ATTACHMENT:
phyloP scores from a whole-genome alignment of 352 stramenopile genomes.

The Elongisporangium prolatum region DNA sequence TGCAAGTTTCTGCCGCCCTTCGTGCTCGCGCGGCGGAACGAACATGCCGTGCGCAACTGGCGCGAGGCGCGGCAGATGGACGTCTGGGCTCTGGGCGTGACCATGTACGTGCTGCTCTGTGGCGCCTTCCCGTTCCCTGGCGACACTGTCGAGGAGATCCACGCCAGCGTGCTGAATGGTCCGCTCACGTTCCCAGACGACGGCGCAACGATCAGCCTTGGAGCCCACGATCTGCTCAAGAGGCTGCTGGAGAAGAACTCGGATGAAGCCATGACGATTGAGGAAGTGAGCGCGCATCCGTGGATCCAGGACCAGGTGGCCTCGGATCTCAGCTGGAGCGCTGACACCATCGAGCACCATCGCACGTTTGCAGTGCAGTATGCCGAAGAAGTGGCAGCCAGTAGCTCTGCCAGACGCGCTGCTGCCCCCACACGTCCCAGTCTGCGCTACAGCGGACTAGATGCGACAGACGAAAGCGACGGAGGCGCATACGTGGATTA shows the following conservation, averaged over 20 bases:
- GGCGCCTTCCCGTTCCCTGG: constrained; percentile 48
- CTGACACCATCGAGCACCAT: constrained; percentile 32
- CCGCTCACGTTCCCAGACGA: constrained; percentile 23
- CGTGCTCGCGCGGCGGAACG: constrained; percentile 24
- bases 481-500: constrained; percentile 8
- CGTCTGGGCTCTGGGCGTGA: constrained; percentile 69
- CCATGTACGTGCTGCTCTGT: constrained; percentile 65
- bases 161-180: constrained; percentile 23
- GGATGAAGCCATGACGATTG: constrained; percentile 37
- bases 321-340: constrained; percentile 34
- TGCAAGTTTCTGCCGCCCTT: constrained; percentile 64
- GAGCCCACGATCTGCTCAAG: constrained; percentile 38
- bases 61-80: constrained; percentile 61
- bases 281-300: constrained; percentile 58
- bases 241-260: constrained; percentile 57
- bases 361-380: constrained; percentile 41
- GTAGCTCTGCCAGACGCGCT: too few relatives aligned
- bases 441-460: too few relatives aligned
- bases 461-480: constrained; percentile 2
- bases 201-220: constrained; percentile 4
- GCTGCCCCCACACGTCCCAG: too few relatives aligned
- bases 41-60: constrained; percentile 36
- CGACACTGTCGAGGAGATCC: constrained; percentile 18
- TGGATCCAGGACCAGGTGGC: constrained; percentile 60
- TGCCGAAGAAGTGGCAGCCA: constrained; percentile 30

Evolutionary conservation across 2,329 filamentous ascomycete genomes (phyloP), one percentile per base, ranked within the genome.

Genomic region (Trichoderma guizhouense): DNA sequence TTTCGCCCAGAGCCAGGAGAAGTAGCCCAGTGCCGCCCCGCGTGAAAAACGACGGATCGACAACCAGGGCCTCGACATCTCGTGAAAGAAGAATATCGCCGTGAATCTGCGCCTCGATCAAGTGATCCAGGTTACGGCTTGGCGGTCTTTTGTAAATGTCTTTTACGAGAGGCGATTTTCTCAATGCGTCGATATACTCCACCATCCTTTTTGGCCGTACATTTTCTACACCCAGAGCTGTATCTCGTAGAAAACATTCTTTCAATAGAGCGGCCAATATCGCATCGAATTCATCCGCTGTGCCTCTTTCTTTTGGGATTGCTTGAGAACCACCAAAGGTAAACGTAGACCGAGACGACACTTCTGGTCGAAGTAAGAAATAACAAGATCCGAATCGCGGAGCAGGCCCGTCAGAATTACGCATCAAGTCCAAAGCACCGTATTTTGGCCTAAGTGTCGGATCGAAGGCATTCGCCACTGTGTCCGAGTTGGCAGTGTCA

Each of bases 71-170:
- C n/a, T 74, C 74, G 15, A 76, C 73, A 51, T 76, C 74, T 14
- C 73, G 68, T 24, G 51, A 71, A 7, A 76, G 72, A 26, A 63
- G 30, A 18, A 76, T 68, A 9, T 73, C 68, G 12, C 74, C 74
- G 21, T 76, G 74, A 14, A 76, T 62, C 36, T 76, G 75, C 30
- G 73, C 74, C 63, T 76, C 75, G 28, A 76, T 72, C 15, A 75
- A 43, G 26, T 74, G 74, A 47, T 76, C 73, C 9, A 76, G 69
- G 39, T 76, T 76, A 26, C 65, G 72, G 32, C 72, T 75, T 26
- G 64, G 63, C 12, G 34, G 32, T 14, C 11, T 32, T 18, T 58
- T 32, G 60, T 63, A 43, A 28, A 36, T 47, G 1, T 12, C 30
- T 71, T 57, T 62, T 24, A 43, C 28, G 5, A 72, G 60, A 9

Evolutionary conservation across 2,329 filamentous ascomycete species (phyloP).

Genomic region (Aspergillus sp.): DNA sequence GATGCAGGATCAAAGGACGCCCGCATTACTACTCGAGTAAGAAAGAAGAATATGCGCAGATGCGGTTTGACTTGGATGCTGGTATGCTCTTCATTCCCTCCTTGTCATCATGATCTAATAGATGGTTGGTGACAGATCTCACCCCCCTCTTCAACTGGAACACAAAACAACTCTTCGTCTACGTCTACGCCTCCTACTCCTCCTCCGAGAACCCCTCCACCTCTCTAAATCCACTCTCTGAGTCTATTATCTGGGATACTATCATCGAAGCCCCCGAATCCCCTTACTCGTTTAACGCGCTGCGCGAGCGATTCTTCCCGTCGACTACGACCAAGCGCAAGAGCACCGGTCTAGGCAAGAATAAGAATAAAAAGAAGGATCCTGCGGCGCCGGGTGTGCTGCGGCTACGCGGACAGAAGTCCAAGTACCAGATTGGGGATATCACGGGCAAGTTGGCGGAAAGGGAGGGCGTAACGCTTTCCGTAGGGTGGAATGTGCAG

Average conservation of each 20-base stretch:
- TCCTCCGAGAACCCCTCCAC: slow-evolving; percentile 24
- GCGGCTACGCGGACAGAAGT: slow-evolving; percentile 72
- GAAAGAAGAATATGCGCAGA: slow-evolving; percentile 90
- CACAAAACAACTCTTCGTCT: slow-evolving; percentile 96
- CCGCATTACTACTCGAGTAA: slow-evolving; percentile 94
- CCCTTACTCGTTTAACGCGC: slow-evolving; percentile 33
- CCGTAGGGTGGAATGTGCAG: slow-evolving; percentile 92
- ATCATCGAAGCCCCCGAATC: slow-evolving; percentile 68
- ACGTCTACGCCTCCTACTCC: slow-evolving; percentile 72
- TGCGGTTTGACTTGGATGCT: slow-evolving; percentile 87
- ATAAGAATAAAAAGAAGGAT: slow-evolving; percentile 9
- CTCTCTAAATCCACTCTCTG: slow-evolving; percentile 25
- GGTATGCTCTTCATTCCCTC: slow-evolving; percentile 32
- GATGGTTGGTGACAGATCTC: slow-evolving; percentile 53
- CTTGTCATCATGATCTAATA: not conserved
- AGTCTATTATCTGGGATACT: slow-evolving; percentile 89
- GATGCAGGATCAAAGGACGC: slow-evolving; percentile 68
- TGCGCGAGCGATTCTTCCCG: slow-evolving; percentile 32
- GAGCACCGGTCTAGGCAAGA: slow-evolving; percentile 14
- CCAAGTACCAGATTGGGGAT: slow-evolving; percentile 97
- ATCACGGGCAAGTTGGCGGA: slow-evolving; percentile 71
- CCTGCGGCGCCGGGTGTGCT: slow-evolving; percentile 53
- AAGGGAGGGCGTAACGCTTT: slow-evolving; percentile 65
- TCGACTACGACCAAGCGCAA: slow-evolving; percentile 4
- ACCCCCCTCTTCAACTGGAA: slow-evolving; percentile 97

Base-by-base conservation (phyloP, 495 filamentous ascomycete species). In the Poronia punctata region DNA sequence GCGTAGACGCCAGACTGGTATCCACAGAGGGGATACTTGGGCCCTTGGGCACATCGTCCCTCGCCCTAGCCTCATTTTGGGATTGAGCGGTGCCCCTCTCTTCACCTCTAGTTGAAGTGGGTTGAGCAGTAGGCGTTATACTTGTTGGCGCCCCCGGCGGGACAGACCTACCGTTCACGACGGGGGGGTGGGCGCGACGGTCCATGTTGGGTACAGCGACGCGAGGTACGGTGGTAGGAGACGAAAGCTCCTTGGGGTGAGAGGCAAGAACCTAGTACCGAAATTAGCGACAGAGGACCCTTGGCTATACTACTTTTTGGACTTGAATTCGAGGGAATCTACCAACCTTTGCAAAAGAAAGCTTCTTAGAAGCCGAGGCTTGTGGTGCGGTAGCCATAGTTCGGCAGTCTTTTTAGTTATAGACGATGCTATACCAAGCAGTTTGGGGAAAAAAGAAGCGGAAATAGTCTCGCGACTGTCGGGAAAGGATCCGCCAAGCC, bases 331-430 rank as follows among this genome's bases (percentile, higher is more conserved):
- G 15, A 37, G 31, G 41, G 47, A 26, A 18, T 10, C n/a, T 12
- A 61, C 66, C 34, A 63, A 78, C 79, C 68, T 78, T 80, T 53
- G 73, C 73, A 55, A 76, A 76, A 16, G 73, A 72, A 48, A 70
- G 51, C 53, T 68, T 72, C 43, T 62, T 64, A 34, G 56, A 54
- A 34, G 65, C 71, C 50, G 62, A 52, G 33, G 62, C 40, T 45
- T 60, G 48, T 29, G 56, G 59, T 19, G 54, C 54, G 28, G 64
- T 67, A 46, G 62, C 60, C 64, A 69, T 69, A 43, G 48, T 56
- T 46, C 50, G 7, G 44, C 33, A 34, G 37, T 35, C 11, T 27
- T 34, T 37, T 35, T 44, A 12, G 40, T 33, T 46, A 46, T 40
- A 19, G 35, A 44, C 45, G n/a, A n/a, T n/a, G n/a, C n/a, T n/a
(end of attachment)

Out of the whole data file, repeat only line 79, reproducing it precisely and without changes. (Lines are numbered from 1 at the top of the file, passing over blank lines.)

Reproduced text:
- A 19, G 35, A 44, C 45, G n/a, A n/a, T n/a, G n/a, C n/a, T n/a